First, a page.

Top five dangers of spotting

Jason Foster

Just joking a little

Top five dangers for Spotters....ah....

1. Flying wheels from a big, ugly tank-like chase vehicle.
2. Radiation from the DOW.
3. Someone being blinded from all the blinking lights of the spotter's vehicle.
4. Forgetting your skywarn Badge and not being allowed in the damage area.
5. Actually spotting something.

I know that was a little harsh, but posted in good fun.
 
Jun 11, 2004
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Oklahoma City Ok.
DANGERS of Chasing 1. Traffic, DOW trucks parked in the middle of the 2 lane, Yahoos, 1st year college chasers , Terrified locals who went to see the "tarnada" and got caught up in it. and those who werent paying attention. 2. Lightning 3. Floods (INCLUDING MUDDY ROADS THAT ARE TRASHED) 4. Night chasing too close to the action..(im guilty) and reformed. 5. Relying on 7 minute old radar scans...(guilty again..and reformed) read the storm structure, back up your visual with radar from multiple sights if possible . 6. Winds in all forms...tornado, RFD , micorburst 7. Chasing an HP rain wrapped beast that often morphs and hide their winds in blinding precip and monster hail. NO VIDEO OF A STORM IS WORTH YOUR LIFE.
 

Jason Boggs

Alan, you forgot reckless media chasers, hell bent on getting the shot. ;)
Hey now, I resent that remark! :D Us media chasers get a lot of fame and fortune to go hellbent to get that shot! ATTENTION: ALL SPOTTERS...Watch for me out on the plains and get out of my way so I can get that shot and get back to the station!!! Of course I'm joking here.
 
My top 5 dangers are as follows:

1.) Inexperince in the field/bad reporting.

2.) Wet roads/hydroplaning.

3.) Having the locals park thier vehicles in the middle of a busy road just to jibber jabber as you are safely pulled off the side of a road.

4.) Getting hit by gorilla sized hail.

5.) Although rare, getting struck by LTG. Most spotters stay in thier vehicles so in theory for the most part they are protected unless they are keying up the mic.

I did not list getting hit by a tornado because statistically your odds are slim.
 
Jan 1, 2009
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Canyon, Texas
Well based on my chasing these would by my top 5 dangers.
1. Lightning
2. Hail/corepunching
3. rain wrapped tornadoes.
4. flashflooding/flooded roads
5.straight line winds
 
May 8, 2004
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Central Oklahoma
Visit site
The officer killed in Kansas in 2007 by a tornado was not a sheriff's deputy, he was a police officer from a town (Macksville) close to Greensburg. Here is a link to the information since no one seems to be familiar with it:

http://odmp.org/officer/18871-police-officer-robert-(tim)-buckman

There used to be a picture online of his patrol car post-tornado, but I can't seem to find it now. It looked pretty bad.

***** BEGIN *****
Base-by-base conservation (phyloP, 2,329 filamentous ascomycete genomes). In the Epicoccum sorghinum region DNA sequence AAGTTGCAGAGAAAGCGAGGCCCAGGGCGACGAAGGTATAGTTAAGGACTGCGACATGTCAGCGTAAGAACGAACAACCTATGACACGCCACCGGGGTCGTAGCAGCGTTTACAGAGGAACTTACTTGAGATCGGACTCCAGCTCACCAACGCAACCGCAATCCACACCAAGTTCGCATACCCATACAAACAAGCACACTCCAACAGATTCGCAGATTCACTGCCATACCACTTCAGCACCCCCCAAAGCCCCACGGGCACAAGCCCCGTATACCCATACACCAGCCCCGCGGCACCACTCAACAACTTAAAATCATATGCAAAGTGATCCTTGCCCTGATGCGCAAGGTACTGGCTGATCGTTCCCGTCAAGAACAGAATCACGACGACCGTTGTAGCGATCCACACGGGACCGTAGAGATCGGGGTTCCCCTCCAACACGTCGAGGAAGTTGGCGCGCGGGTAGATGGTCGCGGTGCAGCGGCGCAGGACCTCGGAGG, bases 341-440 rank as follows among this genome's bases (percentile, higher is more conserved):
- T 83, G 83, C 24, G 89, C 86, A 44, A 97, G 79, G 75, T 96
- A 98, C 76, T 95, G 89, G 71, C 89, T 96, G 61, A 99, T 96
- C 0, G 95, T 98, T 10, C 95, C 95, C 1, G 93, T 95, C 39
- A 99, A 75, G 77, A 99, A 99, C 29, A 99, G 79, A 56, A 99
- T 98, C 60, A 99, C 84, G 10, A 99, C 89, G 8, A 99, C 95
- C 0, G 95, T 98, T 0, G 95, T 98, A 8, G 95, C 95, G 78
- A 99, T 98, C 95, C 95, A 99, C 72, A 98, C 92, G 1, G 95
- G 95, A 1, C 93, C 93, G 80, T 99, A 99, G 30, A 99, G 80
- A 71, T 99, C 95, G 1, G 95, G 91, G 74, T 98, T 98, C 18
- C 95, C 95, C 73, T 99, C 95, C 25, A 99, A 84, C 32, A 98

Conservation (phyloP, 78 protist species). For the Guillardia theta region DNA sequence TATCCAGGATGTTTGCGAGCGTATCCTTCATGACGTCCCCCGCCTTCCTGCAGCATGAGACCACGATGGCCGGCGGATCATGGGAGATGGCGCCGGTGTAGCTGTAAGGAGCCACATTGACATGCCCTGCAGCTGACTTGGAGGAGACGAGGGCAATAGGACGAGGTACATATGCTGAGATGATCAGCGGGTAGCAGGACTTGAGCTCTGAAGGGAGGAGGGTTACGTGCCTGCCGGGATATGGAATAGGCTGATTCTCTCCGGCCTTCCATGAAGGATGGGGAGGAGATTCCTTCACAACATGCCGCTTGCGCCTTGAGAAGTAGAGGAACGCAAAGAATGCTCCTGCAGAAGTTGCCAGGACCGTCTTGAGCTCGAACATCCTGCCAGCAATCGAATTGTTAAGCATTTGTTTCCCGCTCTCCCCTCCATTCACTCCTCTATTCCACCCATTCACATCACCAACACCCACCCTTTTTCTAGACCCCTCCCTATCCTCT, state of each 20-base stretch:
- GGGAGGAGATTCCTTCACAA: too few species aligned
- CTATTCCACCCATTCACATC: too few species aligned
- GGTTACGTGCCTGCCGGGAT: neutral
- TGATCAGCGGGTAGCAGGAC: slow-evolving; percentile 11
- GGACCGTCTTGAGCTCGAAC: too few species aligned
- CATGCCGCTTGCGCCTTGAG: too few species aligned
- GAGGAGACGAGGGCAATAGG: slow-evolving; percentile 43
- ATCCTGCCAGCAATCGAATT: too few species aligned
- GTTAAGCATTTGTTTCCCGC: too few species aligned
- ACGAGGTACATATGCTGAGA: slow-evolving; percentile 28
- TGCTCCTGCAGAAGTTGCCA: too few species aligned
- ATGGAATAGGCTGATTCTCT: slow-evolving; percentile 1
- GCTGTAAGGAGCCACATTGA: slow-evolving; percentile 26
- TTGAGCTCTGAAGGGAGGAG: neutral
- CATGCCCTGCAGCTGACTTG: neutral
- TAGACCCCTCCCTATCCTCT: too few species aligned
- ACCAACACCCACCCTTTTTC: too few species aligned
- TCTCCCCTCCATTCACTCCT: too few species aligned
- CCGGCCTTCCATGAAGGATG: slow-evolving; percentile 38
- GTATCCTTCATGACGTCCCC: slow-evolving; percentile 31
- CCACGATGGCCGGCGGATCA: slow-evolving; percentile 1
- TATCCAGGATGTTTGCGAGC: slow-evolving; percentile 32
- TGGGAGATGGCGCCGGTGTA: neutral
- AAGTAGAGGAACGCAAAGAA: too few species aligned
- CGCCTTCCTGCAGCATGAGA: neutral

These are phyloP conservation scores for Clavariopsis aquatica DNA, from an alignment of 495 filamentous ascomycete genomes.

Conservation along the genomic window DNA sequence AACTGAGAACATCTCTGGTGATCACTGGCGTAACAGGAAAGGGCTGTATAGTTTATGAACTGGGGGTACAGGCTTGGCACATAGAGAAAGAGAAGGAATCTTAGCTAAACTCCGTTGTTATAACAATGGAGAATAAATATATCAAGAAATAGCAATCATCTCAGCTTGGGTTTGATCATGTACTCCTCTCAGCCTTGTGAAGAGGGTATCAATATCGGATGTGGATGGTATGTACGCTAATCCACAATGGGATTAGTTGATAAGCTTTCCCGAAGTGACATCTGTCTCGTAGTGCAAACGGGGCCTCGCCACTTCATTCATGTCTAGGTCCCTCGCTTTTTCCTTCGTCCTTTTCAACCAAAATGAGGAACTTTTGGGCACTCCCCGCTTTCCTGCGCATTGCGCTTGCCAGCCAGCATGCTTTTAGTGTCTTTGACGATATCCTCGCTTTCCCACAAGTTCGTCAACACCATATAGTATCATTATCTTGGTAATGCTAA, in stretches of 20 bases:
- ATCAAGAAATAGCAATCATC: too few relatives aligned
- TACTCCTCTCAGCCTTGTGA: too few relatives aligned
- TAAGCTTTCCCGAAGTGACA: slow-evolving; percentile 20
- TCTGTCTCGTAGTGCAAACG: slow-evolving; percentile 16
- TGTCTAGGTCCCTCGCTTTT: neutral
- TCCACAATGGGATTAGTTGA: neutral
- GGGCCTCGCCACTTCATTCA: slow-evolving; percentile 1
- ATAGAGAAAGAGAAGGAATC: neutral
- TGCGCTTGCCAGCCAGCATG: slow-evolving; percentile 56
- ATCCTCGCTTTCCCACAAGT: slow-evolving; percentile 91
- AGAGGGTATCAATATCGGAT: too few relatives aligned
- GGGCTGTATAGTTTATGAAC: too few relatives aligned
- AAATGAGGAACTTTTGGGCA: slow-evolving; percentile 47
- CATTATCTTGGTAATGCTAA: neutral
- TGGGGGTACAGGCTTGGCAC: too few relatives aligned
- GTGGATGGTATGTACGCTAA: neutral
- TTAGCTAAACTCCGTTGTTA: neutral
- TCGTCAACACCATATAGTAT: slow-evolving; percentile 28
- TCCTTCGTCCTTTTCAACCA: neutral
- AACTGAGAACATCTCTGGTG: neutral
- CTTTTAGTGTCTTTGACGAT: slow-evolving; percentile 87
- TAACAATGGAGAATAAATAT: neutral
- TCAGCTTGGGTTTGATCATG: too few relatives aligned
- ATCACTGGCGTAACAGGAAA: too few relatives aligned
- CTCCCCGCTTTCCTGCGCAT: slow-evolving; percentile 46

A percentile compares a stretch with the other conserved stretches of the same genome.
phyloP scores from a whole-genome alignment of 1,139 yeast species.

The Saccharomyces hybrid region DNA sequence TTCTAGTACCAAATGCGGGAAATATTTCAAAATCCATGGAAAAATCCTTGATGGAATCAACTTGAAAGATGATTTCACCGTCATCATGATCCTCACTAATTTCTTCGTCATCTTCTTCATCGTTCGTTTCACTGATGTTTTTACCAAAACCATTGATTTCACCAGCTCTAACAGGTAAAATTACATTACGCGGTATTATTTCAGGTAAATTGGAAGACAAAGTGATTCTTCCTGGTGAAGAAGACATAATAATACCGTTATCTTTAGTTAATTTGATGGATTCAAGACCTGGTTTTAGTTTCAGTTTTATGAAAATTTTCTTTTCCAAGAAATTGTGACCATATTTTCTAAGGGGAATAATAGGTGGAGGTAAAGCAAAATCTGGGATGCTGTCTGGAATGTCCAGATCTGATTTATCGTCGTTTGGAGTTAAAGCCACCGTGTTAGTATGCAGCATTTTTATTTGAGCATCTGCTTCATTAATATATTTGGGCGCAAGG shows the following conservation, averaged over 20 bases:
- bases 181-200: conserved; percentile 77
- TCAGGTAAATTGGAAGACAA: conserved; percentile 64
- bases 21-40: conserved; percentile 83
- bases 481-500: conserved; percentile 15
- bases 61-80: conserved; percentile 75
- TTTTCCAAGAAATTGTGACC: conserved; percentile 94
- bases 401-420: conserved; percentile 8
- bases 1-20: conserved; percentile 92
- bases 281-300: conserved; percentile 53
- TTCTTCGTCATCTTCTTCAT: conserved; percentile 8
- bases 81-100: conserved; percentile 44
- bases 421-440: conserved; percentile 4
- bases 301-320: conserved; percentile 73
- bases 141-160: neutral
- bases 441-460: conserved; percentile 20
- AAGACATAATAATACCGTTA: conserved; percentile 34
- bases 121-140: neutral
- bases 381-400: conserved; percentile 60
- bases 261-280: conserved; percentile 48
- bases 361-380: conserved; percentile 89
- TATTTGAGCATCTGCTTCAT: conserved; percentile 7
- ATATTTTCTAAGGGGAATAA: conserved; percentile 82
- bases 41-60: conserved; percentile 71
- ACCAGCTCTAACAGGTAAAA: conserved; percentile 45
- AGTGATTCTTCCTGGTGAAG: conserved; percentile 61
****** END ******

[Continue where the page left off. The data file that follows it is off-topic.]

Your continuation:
Back on topic, I remember a couple of years ago the NWS included chasers as hazards to spotters in Skywarn classes. I was kinda pissed the first time I saw that in a presentation, because chasers are simply over-distracted drivers. If the NWS wanted to include distracted drivers as hazards to spotters in their presentations, then why not include all distracted drivers? I could see the NWS point, but I disagreed with it.

I noticed that this year they removed that part of the presentation. If memory serves, the warning to spotters about chasers in NWS presentations ran from about 2006-2008.

Speaking from experience, I spotted from 2000-2003 and didn't know a damn thing about severe weather. It was only in 2004 when I began chasing that I started learning anything about storms.

So I'd say the following three are most dangerous to spotters:

1. Inexperience
2. Road hazards
3. Lightning
 

Tom Johnson

Top 5 Dangers

IMO:
The Top 5 Dangers of Spotting are
5) Making sure you have a vehicle that's capable of pulling off your mission.
4) Not only cars/trucks, but anything that is on or near the roadway. Either
You can stay or get off the Road (By intent, inattention or blown off by
wind, OR the same may happen with other vehicles and the "debris" that
may be placed in your path (or hurled directly at your head).
3) Not knowing your geographical location AND your proximity/location
as it relates to
A) The Weather in General and
B) The Storm you are tracking or Spotting
2) Being a Human Lightning Rod
1) Being Ignorant: not being Educated & Informed about what you are
doing, how to do it properly, and not being RESPECTFUL of the Weather.

Overall, I'd say Being informed & Awareness

Tom Johnson
Texarkana, AR
 

Jason Foster

Are you saying that not having a ham radio is a danger if you are spotting or chasing?
Yeah....I too wonder about that statement. I actually don't think people need to get a ham radio license to chase...in fact...I hate chasers who only get their license in order to chase/spot. It's just as easy to phone in or use other means. Ham radio is a communications hobby, and chasers tend to lack the necessary protocol and skill when using ham radio. I speak of the many...but not of the whole on this. It is not a necessary tool, there are many other tools that accomplish the same task without becoming a ham.
 
Mar 21, 2005
1,190
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Kearney, NE
Now THAT was funny, Jason:

Top five dangers for Spotters....ah....

1. Flying wheels from a big, ugly tank-like chase vehicle.
2. Radiation from the DOW.
3. Someone being blinded from all the blinking lights of the spotter's vehicle.
4. Forgetting your skywarn Badge and not being allowed in the damage area.
5. Actually spotting something.

I know that was a little harsh, but posted in good fun.